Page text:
Our failure to translate love to policy

Healthy and well-adjusted adults are not born out of thin air

Arooj Naveed Haq November 27, 2021
The writer is an educational policy expert holding a Master’s degree from Harvard Graduate School of Education. She tweets @AroojNHaq

Being a teacher has taught me about love, and specifically, about the act of loving. I have seen transformational change come from a one-on-one conversation where acknowledgement and validation are freely shared, and where listening is given more importance than telling. As I reflect on my time in the classroom, and on what I think we really need in our schools, and in our society as a whole, I can’t help but arrive at some variation of the same thing each time: love, in radical and unconditional form. The place to start, however, is far from the finish line. It is by minimising everyday abuse and humiliation, in schools and other professional settings.

Policy memos, as we tend to be familiar with them, do not account for love, but my argument is precisely that they ought to. As we debate the curriculum, the physical spaces our children are educated in, or draw up complex plans on teacher training programmes, I think the place we need to return to is the ethic with which we have conversations: with adults, with children, and ultimately, with ourselves.

At a recent schooling event, I was distressed to see two things in stark contradiction: administrators’ good intentions, and unthoughtful ways of connecting with those whose lives they sought to impact. As a colleague shared tragic news of an immediate family member’s passing, a school administrator who, I know, believes in her failed to acknowledge the immensity of what was shared. They listened, grunted, and turned aside to speak to someone else. This is not new for me, as someone who has experienced both public and private sector schooling, and even professional environments that lack what seems basic — something in our capacity to listen and empathise is broken, and building better empathy, the foundation upon which love is built, should be a policy imperative — first and foremost for those who must do the important work of listening to, healing, and nurturing an entire generation of learners.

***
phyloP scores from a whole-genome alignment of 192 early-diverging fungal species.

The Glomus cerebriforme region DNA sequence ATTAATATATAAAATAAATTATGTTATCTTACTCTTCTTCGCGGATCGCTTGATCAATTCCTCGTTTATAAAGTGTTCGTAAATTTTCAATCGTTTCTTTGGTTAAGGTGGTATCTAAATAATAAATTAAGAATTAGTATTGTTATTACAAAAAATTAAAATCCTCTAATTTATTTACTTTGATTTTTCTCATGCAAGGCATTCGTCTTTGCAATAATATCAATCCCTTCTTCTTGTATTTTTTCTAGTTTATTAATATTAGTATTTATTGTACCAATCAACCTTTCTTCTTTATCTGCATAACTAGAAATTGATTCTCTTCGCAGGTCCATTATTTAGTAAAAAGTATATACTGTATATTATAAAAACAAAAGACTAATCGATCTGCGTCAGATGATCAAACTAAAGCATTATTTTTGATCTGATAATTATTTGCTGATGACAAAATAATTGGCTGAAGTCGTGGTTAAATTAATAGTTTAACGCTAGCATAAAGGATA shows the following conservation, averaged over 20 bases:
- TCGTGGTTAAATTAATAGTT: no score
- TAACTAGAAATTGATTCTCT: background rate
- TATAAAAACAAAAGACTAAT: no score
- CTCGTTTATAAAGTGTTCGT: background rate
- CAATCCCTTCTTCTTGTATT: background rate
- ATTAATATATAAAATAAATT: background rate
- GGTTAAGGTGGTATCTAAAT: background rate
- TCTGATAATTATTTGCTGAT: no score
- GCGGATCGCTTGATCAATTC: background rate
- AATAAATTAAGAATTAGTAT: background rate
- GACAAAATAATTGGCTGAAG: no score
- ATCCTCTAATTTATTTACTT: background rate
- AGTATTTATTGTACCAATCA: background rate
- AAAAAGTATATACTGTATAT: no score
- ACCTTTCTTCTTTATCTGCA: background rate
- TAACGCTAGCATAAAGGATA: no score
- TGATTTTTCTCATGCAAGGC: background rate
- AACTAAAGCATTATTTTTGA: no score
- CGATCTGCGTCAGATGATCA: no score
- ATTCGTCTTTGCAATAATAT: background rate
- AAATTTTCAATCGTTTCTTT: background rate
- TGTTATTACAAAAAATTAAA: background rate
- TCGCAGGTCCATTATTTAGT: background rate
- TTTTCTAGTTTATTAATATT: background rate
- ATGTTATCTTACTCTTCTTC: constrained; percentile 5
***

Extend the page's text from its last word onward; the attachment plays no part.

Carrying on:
There are many research-backed ways for inculcating empathy and communication skills in the curriculum; however, my time in the field has taught me that our administrators, managers, and those in direct contact with students, families, and workers — both scholastically and professionally — need to be re-socialised and re-sensitised to the impact ordinary actions and words can have on a learner, parent, or worker’s, peace of mind and potential for growth.

Take, for example, the story of a student of mine who refused to speak at home for years, based simply on demeaning remarks and comparisons made by those who were tasked with her care; or, a parent who struggled to ask questions about their children’s progress in school because they were afraid of further disrespect by a government school teacher who refused to let them enter campus. In particular, I think of a teacher who publicly called out a student of mine, and openly discussed her father’s addiction in front of a classroom filled with over 40 students. This sort of behaviour is unacceptable, and we know from experience, and evidence, that it is damaging and traumatic. A lack of sensitivity in the way adults address other adults, and children, in our society, is not a policy concern yet, but needs to be if we are to create any meaningful change, in any sector of our society.

Healthy and well-adjusted adults are not born out of thin air. They are especially not born out of accumulated humiliation and everyday aggressions. Well-meaning professionals across sectors are dealing with a crisis of empathy and connectedness that can only be resolved by radical love turned to policy.

Schools are only the beginning, employers and workforces across Pakistan could use a dose of sensitisation towards other peoples’ needs and feelings. At the very least, those tasked with using communication to affect change must exercise greater responsibility in how they enact words and actions, especially when dealing with those who possess lesser power than them within a given hierarchy, or system.

Published in The Express Tribune, November 27th, 2021.

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